When you read the over 100-year history of Gretsch Guitars, it’s easy to see why they are one of the most iconic American manufacturers in the business. Here’s how they got their start and eventually grew to the iconic brand they are today.
A Brief History Of Gretsch Guitars
Gretsch Guitars are well-known for “that great Gretsch sound.” A family-owned brand, they’ve thrived through four generations of leadership and for over 135 years in the business.
Although they are practically a household name among musicians and have endorsements from incredible artists like George Harrison, Chet Atkins, Neil Young, and Bono, not every step along the way has been easy.
Their company history has many ups and downs, and at one point saw them close the doors on manufacturing altogether. The tale is long, but interesting, especially if you like a story with a happy ending.
In this article, we’ll tell you the story of Gretsch Guitars. You’ll learn how the company was founded, and how they grew from a meager family-owned operation into the musical legacy they are today.
Gretsch Guitars Beginnings
In 1883, a German immigrant named Friedrich Gretsch opened his shop in Brooklyn where he made instruments like tambourines, drums, and banjos. At only 27 years old, it seemed he had decades to grow his dream into a successful business, but life had other plans.
He passed away just 12 years later, leaving his business and dreams in the hands of his teenage son, Fred.
For many, that would be the end of the story, but for Fred, it was just the beginning. His knack for business and work ethic paid off, and by 1916, his company was known as one of the leading manufacturers and importers of musical instruments in the US.
Eventually, they outgrew the original storefront and moved their operations into a 10-story building located at 60 Broadway in Brooklyn.
One of the ways that Fred ensured the growth and success of the operation was by listening to what his customers said they wanted most. At the time, it was guitars, and Gretsch began making acoustic archtops and flat-tops for jazz and country performers.
Gretsch Guitars Early Growth and Leadership
In 1935, a pivotal member joined the Gretsch team. Charles “Duke” Kramer was just a kid and was hired on for $11 a week to polish horns at the plant. Fred couldn’t have known it at the time, but Kramer would stay with the company for eight decades and serve in a variety of roles that spanned generations of the brands legacy.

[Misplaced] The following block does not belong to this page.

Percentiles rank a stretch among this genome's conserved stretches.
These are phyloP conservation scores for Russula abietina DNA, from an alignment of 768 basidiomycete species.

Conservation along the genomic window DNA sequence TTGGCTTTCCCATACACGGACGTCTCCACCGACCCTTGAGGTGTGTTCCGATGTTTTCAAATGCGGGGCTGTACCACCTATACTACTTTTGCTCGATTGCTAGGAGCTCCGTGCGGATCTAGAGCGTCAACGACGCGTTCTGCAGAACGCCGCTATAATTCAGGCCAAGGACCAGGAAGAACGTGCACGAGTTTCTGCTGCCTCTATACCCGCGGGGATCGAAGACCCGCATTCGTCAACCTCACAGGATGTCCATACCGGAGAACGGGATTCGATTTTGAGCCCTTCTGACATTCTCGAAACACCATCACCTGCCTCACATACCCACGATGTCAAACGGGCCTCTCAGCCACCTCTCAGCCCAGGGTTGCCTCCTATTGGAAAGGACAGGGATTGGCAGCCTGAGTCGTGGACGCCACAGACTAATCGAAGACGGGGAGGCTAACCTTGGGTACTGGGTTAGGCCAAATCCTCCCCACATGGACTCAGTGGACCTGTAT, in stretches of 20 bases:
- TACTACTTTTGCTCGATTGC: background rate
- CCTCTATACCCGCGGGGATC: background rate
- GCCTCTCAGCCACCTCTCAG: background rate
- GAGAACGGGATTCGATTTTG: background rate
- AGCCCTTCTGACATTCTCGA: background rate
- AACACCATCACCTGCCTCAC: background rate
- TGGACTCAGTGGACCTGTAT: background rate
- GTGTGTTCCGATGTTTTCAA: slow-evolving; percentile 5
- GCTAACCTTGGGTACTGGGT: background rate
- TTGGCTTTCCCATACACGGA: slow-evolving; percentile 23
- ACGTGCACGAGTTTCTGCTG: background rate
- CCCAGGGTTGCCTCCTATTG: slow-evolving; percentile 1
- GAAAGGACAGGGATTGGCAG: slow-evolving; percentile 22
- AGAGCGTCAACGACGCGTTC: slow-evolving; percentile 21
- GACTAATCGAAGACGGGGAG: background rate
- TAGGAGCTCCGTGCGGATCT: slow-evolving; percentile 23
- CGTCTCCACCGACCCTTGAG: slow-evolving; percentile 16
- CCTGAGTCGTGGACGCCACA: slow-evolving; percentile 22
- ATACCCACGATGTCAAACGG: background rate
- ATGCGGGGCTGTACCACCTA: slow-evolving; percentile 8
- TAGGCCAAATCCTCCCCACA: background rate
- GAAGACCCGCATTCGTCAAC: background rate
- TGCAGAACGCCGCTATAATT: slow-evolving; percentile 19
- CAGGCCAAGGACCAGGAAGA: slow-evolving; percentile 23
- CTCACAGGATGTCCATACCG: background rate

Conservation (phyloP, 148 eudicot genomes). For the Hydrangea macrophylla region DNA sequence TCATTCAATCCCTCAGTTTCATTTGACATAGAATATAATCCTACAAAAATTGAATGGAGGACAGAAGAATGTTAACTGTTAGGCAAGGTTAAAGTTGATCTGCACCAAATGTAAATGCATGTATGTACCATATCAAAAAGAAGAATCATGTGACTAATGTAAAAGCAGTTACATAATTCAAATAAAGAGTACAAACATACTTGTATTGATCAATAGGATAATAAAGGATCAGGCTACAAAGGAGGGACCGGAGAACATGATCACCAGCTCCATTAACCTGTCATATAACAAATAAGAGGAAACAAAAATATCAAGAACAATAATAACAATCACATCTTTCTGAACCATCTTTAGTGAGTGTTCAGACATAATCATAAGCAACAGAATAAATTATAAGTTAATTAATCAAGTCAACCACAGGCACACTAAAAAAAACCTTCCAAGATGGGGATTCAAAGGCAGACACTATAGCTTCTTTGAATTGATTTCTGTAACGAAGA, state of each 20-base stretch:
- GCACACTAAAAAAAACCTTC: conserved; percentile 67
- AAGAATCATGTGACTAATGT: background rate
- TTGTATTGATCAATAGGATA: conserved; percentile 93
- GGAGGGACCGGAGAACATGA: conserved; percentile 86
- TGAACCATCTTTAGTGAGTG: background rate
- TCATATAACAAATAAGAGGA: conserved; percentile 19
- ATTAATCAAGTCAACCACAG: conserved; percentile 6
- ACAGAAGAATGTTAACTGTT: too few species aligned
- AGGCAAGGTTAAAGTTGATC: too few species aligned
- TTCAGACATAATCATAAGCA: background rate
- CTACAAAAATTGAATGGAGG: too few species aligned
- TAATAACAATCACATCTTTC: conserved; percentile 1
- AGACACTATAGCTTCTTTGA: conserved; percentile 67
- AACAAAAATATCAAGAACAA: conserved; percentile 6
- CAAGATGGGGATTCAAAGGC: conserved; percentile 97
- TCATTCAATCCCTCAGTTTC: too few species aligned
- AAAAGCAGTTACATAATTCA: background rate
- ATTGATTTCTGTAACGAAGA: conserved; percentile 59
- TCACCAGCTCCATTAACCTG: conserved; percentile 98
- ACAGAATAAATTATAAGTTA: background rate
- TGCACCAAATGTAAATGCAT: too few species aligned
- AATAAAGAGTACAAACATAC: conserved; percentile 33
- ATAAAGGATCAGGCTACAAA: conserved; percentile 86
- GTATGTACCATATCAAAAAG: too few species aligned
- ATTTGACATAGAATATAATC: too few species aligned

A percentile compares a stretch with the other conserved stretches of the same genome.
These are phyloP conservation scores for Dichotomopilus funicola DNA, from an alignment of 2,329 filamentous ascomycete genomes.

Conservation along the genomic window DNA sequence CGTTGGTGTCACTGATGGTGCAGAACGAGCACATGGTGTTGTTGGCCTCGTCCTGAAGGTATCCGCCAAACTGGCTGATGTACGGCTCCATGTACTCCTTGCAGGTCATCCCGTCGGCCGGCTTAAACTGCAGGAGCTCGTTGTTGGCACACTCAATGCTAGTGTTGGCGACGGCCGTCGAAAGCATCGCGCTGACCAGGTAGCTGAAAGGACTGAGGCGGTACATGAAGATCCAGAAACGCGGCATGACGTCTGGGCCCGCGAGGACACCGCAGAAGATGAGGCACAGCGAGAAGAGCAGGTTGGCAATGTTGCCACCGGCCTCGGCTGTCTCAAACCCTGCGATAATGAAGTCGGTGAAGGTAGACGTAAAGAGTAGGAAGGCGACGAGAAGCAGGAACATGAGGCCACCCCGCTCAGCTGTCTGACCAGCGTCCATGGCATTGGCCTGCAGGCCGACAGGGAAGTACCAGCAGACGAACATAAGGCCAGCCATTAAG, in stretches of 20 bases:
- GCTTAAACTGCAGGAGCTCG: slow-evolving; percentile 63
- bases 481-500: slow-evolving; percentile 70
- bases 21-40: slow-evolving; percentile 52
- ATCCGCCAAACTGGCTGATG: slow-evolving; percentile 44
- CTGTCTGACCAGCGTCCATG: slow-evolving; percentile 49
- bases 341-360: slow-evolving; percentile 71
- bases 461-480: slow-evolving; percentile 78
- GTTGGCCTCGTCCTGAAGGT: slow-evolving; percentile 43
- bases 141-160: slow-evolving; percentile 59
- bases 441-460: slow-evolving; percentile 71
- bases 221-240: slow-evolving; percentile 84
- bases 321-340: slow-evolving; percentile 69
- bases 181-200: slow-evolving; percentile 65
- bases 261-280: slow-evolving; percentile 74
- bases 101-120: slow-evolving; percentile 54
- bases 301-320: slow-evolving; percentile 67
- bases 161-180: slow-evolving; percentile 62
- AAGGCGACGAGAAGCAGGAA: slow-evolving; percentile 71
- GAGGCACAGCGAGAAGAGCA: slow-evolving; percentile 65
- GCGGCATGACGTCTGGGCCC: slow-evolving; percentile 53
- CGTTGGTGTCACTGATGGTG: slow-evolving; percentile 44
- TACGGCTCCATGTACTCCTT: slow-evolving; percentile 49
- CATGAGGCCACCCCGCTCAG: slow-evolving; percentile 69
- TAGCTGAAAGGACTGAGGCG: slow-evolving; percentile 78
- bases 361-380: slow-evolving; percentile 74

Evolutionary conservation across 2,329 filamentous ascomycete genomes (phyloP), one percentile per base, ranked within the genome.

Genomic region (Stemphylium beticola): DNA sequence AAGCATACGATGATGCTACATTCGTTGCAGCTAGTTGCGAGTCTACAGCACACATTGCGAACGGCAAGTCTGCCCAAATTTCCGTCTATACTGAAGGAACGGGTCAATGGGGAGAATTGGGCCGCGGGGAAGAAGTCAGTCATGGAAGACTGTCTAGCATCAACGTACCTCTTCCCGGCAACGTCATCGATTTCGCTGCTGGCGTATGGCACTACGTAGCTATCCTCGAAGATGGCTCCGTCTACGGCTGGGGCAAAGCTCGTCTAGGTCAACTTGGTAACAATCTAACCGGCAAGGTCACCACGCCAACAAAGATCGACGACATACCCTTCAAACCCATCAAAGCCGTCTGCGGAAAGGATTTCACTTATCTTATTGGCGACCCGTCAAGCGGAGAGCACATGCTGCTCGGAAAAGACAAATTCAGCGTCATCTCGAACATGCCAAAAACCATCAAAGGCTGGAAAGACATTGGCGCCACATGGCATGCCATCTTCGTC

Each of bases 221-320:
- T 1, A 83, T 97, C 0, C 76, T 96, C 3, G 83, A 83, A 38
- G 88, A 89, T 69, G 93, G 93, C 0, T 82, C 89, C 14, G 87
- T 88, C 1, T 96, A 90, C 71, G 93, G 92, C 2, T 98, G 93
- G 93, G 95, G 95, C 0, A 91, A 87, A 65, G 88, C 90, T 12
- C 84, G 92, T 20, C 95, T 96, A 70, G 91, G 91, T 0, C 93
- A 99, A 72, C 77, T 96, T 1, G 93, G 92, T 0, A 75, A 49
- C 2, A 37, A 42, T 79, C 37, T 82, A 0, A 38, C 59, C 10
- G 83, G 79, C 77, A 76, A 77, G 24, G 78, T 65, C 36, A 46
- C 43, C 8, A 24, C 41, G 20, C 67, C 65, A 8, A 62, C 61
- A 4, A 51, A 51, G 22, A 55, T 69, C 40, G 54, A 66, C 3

He was one of the only employees who stuck with the company during the Baldwin acquisition, and he is ingrained in their culture in many ways. Kramer served as a valued friend, counselor, and brand ambassador until he passed away in 2005.
In 1942, Fred Gretsch Sr. decided to retire, and he left the daily operations in the hands of his two sons, Fred Jr. and William. Fred Jr. was only the manager for a short time before going to serve as a Navy commander in the war. Bill Gretsch then stepped in and became the company president. He leads the organization until he passed in 1948.
At that time, Fred Jr. took over Gretsch leadership and made some notable innovations that launched a new age of prosperity in the 1950’s. His experience as a Navy commander gave him valuable skills and allowed him to manage and grow the company.
Under Fred Jr.’s leadership, Gretsch became the first manufacturer to use custom color finishes, and add gimmicky touches that were in line with the trends at the time. This resulted in incredible success, and their models outsold the popular Fender’s of the decade.
Artist endorsements began rolling in. In the 50’s, high profile musicians like Eddie Cochran and Chet Atkins used their guitars and developed specialty models that carried their namesakes.
In the mid-1960’s George Harrison played several Gretsch models, using one during his appearance on the Ed Sullivan Show. This pivotal moment cemented their mainstream notoriety and popularity. In fact, the company quickly ended up nearly a year behind with filling new orders on the same Country Gentleman model Harrison used.
The “Golden Years” Instruments
Although Gretsch dabbled in manufacturing electric guitars leading up to 1955, their surge in popularity in the mid-50’s was a contributing factor to the company’s success.
The original 1954 Electromatic model went through some quick evolutions which brought us the Country Club model. Next, the company introduced Jet solid bodies which paved the way for two of the most popular designs ever produced, the 6120, 6121 Chet Atkins model, and the White Falcon.